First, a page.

C) Explain which one that you think would cost the state more money in catastrophic loss (Remember that the both the LA area ecology and engineering are NOT build to withstand heavy rains so it doesn't take much too create mudslides, flooding etc). While 50 inches of rain does not sound like that much to people from wet climates, it would cause major damage and havoc in LA. OTOH, a drought so extreme that LA gets zero rain for a year would mean the whole state is experiencing a very severe drought which would mean all the reservoirs in the state as well as the snowpack in the mountains would run empty and the state would have cease all farming and pay premiums to import water from other regions just for day to day functioning. Lots of vegetation would die and the economy would falter.

Attached Thumbnails
Los Angeles in extreme mega drought year vs. extreme mega wet El Niño Year...-elninola.jpg  

Last edited by AdriannaSmiling; 02-27-2014 at 07:31 PM..
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Old 02-27-2014, 08:14 PM
 
Location: Sydney, Australia
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Of course the dry one.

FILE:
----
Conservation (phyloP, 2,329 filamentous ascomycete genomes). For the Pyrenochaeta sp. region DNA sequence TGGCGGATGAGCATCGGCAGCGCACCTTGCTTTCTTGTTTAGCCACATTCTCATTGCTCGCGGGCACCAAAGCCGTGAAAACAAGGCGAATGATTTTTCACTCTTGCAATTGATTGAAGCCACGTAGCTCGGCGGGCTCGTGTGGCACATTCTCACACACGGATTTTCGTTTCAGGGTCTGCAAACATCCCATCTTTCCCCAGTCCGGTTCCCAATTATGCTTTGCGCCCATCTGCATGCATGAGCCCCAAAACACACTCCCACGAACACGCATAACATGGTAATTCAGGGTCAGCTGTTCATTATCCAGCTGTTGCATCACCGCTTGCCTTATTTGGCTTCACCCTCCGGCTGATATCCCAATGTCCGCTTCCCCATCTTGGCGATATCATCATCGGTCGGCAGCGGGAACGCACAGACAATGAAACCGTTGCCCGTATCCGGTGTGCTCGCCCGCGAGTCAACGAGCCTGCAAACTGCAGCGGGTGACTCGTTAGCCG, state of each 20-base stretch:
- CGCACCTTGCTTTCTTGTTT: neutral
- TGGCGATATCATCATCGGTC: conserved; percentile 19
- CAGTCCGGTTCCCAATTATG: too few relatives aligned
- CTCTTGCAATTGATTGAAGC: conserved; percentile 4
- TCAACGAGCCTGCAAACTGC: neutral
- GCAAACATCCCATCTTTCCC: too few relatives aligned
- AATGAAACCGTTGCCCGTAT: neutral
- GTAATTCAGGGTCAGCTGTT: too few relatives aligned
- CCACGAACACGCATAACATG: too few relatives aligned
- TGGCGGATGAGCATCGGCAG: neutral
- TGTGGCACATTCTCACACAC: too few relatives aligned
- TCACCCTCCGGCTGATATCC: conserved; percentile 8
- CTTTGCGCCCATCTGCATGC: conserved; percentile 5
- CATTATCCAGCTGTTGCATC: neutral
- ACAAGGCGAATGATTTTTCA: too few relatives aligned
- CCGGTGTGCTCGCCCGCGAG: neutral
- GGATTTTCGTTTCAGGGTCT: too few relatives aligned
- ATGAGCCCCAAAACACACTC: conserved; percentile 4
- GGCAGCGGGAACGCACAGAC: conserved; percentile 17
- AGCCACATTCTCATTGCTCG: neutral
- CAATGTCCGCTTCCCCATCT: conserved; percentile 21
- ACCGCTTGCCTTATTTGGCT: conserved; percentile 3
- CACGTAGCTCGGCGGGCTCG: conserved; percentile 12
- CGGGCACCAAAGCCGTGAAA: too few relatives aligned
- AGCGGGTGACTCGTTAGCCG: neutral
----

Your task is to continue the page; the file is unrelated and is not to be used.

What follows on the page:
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Old 02-28-2014, 12:04 PM
 
Location: HERE
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Me thinks both are extremely unlikely but totally possible and about equally so.

Interesting tidbit. Downtown L.A. has only had 1.76 inches of rainy from July 1st, 2013 through February 25, 2014 (despite December thru February being their so called rainy season). Today they are being slammed with a major storm (by California standards) that is forecast to bring 2-4 inches of rain in most parts around the L.A area so will receive more today than they have over the past 8 months cumulatively.
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Old 02-28-2014, 12:10 PM
 
Location: Secured. Sealed. Loved. Eternally. I <3 You Jesus!